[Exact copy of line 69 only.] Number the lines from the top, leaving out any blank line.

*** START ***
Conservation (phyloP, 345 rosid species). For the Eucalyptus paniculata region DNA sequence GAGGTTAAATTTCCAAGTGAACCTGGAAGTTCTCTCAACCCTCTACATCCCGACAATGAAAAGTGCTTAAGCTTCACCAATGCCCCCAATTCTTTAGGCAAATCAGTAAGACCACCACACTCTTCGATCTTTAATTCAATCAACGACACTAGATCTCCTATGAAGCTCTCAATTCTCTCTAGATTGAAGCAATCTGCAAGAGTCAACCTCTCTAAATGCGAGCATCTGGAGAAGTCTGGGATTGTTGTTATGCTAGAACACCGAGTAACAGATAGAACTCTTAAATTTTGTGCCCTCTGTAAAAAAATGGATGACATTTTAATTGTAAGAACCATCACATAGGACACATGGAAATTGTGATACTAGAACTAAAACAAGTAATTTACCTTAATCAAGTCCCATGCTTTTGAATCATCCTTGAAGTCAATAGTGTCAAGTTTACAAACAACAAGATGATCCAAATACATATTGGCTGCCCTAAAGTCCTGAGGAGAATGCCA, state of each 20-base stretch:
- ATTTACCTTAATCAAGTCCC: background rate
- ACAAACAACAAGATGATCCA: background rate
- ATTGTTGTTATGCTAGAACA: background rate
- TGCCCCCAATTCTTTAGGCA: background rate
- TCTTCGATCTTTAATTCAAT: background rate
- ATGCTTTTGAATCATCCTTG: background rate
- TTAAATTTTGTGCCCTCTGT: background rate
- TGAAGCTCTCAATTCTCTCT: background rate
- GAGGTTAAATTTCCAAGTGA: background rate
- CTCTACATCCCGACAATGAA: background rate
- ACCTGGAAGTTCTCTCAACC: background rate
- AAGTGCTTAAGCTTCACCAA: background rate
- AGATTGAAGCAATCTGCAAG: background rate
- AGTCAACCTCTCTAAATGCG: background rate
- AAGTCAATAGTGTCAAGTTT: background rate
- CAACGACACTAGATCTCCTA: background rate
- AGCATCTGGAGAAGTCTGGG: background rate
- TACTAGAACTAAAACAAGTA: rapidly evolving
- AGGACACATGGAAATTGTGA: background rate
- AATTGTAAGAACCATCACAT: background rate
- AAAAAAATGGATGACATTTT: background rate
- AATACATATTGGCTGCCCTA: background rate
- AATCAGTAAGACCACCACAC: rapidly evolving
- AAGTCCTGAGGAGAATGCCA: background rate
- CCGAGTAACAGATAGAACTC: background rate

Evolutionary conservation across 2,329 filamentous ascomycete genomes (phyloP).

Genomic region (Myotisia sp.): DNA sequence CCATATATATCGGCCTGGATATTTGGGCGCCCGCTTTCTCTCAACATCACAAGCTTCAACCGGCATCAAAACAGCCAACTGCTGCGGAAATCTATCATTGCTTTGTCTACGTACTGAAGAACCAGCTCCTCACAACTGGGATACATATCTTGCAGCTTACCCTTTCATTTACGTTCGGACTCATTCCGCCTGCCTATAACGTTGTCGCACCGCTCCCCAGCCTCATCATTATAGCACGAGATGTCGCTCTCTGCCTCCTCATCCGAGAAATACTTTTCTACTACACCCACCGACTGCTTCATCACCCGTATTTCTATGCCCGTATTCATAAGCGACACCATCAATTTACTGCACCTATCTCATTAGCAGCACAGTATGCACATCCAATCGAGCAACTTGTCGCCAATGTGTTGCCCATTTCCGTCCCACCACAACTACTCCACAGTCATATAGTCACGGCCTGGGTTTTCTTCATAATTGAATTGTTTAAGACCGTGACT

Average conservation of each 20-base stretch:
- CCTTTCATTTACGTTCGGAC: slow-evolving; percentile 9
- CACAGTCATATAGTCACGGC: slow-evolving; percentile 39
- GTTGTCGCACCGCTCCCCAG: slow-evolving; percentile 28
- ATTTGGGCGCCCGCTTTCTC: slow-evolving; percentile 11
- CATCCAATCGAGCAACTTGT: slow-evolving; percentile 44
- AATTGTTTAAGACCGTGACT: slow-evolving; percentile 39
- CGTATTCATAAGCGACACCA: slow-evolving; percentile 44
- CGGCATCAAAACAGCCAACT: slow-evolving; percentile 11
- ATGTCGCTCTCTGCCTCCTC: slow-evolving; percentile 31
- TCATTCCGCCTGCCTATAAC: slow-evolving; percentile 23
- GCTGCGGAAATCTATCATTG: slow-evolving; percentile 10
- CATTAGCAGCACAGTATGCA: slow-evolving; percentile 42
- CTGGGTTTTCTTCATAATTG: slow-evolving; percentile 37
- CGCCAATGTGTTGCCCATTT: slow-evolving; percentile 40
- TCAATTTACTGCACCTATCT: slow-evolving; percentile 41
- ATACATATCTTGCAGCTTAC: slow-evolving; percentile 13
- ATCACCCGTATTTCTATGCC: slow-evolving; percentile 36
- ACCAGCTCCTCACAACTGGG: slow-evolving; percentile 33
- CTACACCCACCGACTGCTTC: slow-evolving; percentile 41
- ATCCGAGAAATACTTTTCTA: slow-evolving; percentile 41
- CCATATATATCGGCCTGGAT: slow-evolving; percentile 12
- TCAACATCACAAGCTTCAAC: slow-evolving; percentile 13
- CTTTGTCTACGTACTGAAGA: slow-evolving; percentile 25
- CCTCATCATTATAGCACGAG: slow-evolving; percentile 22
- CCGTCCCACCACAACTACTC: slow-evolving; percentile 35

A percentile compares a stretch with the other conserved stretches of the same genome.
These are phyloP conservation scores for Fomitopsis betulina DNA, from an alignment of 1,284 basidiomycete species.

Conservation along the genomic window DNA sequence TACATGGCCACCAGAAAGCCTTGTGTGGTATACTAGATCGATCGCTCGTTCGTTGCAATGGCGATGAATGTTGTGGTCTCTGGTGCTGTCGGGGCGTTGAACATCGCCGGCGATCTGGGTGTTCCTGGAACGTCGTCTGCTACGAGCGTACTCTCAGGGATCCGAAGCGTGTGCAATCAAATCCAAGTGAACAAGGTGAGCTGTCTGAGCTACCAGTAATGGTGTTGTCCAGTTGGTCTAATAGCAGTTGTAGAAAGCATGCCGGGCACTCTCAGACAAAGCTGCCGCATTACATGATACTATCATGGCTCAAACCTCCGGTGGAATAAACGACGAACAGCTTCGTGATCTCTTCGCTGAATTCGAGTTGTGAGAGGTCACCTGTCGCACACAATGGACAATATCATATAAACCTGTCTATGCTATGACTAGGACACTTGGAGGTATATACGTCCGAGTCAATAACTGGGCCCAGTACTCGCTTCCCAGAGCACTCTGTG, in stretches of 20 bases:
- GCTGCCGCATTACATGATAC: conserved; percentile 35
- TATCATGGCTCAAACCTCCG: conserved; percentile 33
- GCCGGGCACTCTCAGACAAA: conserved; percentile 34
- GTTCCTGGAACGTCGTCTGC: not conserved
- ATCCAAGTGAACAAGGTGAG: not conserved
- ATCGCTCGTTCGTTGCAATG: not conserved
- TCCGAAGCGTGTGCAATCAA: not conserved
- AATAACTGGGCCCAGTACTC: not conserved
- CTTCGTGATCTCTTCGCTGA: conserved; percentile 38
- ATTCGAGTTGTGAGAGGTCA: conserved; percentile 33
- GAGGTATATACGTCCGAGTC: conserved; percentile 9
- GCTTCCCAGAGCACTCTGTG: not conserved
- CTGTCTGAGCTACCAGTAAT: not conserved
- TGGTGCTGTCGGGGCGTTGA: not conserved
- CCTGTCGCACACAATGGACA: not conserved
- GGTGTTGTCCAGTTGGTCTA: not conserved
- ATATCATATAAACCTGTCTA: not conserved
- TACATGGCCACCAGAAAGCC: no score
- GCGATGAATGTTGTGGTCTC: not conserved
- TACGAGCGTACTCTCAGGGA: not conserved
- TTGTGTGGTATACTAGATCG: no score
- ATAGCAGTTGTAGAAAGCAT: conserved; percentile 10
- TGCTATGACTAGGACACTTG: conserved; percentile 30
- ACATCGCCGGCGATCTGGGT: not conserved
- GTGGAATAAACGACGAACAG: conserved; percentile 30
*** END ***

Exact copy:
- GCTTCCCAGAGCACTCTGTG: not conserved